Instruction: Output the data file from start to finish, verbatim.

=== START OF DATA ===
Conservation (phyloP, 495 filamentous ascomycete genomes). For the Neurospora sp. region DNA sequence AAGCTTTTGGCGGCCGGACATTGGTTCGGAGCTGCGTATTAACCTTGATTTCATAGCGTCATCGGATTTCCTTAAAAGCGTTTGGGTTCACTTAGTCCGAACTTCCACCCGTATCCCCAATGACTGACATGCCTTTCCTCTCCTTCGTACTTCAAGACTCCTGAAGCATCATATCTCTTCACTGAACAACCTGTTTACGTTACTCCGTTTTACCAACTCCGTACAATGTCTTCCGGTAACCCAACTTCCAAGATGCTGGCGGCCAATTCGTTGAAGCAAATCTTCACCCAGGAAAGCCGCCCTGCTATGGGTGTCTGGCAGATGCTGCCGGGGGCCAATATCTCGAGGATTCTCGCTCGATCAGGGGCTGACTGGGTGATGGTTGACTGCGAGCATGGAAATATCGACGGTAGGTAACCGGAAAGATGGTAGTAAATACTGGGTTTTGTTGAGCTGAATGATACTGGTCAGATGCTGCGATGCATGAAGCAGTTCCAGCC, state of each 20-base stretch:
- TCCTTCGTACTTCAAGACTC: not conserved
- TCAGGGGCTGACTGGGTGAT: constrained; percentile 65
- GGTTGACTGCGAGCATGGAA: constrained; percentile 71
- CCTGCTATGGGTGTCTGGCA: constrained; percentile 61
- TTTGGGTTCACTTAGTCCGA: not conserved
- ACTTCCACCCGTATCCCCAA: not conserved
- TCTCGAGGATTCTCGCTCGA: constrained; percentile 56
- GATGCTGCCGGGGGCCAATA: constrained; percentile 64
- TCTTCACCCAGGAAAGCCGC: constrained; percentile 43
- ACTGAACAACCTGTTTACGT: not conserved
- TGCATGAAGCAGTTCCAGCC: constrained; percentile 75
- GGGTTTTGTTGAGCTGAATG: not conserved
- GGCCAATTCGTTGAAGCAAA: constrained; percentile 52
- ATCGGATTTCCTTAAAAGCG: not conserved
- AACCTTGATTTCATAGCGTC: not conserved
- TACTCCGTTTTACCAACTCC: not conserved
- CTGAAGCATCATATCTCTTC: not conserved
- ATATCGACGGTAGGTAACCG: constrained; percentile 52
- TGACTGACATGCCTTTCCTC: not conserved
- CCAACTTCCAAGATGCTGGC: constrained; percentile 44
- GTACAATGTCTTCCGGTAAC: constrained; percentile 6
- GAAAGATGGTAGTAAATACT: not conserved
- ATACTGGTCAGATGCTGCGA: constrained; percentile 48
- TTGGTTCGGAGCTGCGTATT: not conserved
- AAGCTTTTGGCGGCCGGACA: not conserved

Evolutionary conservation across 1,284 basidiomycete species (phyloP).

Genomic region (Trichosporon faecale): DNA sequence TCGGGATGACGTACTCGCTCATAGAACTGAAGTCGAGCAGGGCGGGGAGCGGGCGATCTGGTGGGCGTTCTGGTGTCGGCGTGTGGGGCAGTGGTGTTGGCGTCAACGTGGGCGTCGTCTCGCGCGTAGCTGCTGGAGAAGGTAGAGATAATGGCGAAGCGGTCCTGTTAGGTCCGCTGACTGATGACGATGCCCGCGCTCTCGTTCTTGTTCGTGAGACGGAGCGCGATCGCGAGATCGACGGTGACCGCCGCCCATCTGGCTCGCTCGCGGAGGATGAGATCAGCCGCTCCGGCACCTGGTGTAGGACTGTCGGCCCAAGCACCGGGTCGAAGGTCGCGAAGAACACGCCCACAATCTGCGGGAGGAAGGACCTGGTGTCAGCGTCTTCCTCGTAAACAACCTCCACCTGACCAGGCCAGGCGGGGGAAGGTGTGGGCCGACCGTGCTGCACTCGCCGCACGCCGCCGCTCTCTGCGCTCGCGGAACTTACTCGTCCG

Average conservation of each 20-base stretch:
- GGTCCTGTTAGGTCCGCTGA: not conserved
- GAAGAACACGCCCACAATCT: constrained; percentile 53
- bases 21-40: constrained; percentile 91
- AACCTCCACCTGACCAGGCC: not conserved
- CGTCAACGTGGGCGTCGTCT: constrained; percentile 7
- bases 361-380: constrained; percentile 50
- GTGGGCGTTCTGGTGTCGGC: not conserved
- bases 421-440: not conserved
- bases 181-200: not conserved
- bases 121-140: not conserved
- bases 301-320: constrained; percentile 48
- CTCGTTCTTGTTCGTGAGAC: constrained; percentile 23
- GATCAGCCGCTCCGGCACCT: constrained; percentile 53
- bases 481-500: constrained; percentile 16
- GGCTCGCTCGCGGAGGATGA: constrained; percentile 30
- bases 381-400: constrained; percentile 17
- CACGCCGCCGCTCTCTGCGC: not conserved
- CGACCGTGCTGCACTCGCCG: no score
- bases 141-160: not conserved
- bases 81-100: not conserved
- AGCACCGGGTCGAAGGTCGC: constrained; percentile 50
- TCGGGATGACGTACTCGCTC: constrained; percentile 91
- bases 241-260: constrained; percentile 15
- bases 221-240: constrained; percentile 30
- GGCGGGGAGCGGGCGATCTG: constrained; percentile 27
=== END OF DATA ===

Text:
Conservation (phyloP, 495 filamentous ascomycete genomes). For the Neurospora sp. region DNA sequence AAGCTTTTGGCGGCCGGACATTGGTTCGGAGCTGCGTATTAACCTTGATTTCATAGCGTCATCGGATTTCCTTAAAAGCGTTTGGGTTCACTTAGTCCGAACTTCCACCCGTATCCCCAATGACTGACATGCCTTTCCTCTCCTTCGTACTTCAAGACTCCTGAAGCATCATATCTCTTCACTGAACAACCTGTTTACGTTACTCCGTTTTACCAACTCCGTACAATGTCTTCCGGTAACCCAACTTCCAAGATGCTGGCGGCCAATTCGTTGAAGCAAATCTTCACCCAGGAAAGCCGCCCTGCTATGGGTGTCTGGCAGATGCTGCCGGGGGCCAATATCTCGAGGATTCTCGCTCGATCAGGGGCTGACTGGGTGATGGTTGACTGCGAGCATGGAAATATCGACGGTAGGTAACCGGAAAGATGGTAGTAAATACTGGGTTTTGTTGAGCTGAATGATACTGGTCAGATGCTGCGATGCATGAAGCAGTTCCAGCC, state of each 20-base stretch:
- TCCTTCGTACTTCAAGACTC: not conserved
- TCAGGGGCTGACTGGGTGAT: constrained; percentile 65
- GGTTGACTGCGAGCATGGAA: constrained; percentile 71
- CCTGCTATGGGTGTCTGGCA: constrained; percentile 61
- TTTGGGTTCACTTAGTCCGA: not conserved
- ACTTCCACCCGTATCCCCAA: not conserved
- TCTCGAGGATTCTCGCTCGA: constrained; percentile 56
- GATGCTGCCGGGGGCCAATA: constrained; percentile 64
- TCTTCACCCAGGAAAGCCGC: constrained; percentile 43
- ACTGAACAACCTGTTTACGT: not conserved
- TGCATGAAGCAGTTCCAGCC: constrained; percentile 75
- GGGTTTTGTTGAGCTGAATG: not conserved
- GGCCAATTCGTTGAAGCAAA: constrained; percentile 52
- ATCGGATTTCCTTAAAAGCG: not conserved
- AACCTTGATTTCATAGCGTC: not conserved
- TACTCCGTTTTACCAACTCC: not conserved
- CTGAAGCATCATATCTCTTC: not conserved
- ATATCGACGGTAGGTAACCG: constrained; percentile 52
- TGACTGACATGCCTTTCCTC: not conserved
- CCAACTTCCAAGATGCTGGC: constrained; percentile 44
- GTACAATGTCTTCCGGTAAC: constrained; percentile 6
- GAAAGATGGTAGTAAATACT: not conserved
- ATACTGGTCAGATGCTGCGA: constrained; percentile 48
- TTGGTTCGGAGCTGCGTATT: not conserved
- AAGCTTTTGGCGGCCGGACA: not conserved

Evolutionary conservation across 1,284 basidiomycete species (phyloP).

Genomic region (Trichosporon faecale): DNA sequence TCGGGATGACGTACTCGCTCATAGAACTGAAGTCGAGCAGGGCGGGGAGCGGGCGATCTGGTGGGCGTTCTGGTGTCGGCGTGTGGGGCAGTGGTGTTGGCGTCAACGTGGGCGTCGTCTCGCGCGTAGCTGCTGGAGAAGGTAGAGATAATGGCGAAGCGGTCCTGTTAGGTCCGCTGACTGATGACGATGCCCGCGCTCTCGTTCTTGTTCGTGAGACGGAGCGCGATCGCGAGATCGACGGTGACCGCCGCCCATCTGGCTCGCTCGCGGAGGATGAGATCAGCCGCTCCGGCACCTGGTGTAGGACTGTCGGCCCAAGCACCGGGTCGAAGGTCGCGAAGAACACGCCCACAATCTGCGGGAGGAAGGACCTGGTGTCAGCGTCTTCCTCGTAAACAACCTCCACCTGACCAGGCCAGGCGGGGGAAGGTGTGGGCCGACCGTGCTGCACTCGCCGCACGCCGCCGCTCTCTGCGCTCGCGGAACTTACTCGTCCG

Average conservation of each 20-base stretch:
- GGTCCTGTTAGGTCCGCTGA: not conserved
- GAAGAACACGCCCACAATCT: constrained; percentile 53
- bases 21-40: constrained; percentile 91
- AACCTCCACCTGACCAGGCC: not conserved
- CGTCAACGTGGGCGTCGTCT: constrained; percentile 7
- bases 361-380: constrained; percentile 50
- GTGGGCGTTCTGGTGTCGGC: not conserved
- bases 421-440: not conserved
- bases 181-200: not conserved
- bases 121-140: not conserved
- bases 301-320: constrained; percentile 48
- CTCGTTCTTGTTCGTGAGAC: constrained; percentile 23
- GATCAGCCGCTCCGGCACCT: constrained; percentile 53
- bases 481-500: constrained; percentile 16
- GGCTCGCTCGCGGAGGATGA: constrained; percentile 30
- bases 381-400: constrained; percentile 17
- CACGCCGCCGCTCTCTGCGC: not conserved
- CGACCGTGCTGCACTCGCCG: no score
- bases 141-160: not conserved
- bases 81-100: not conserved
- AGCACCGGGTCGAAGGTCGC: constrained; percentile 50
- TCGGGATGACGTACTCGCTC: constrained; percentile 91
- bases 241-260: constrained; percentile 15
- bases 221-240: constrained; percentile 30
- GGCGGGGAGCGGGCGATCTG: constrained; percentile 27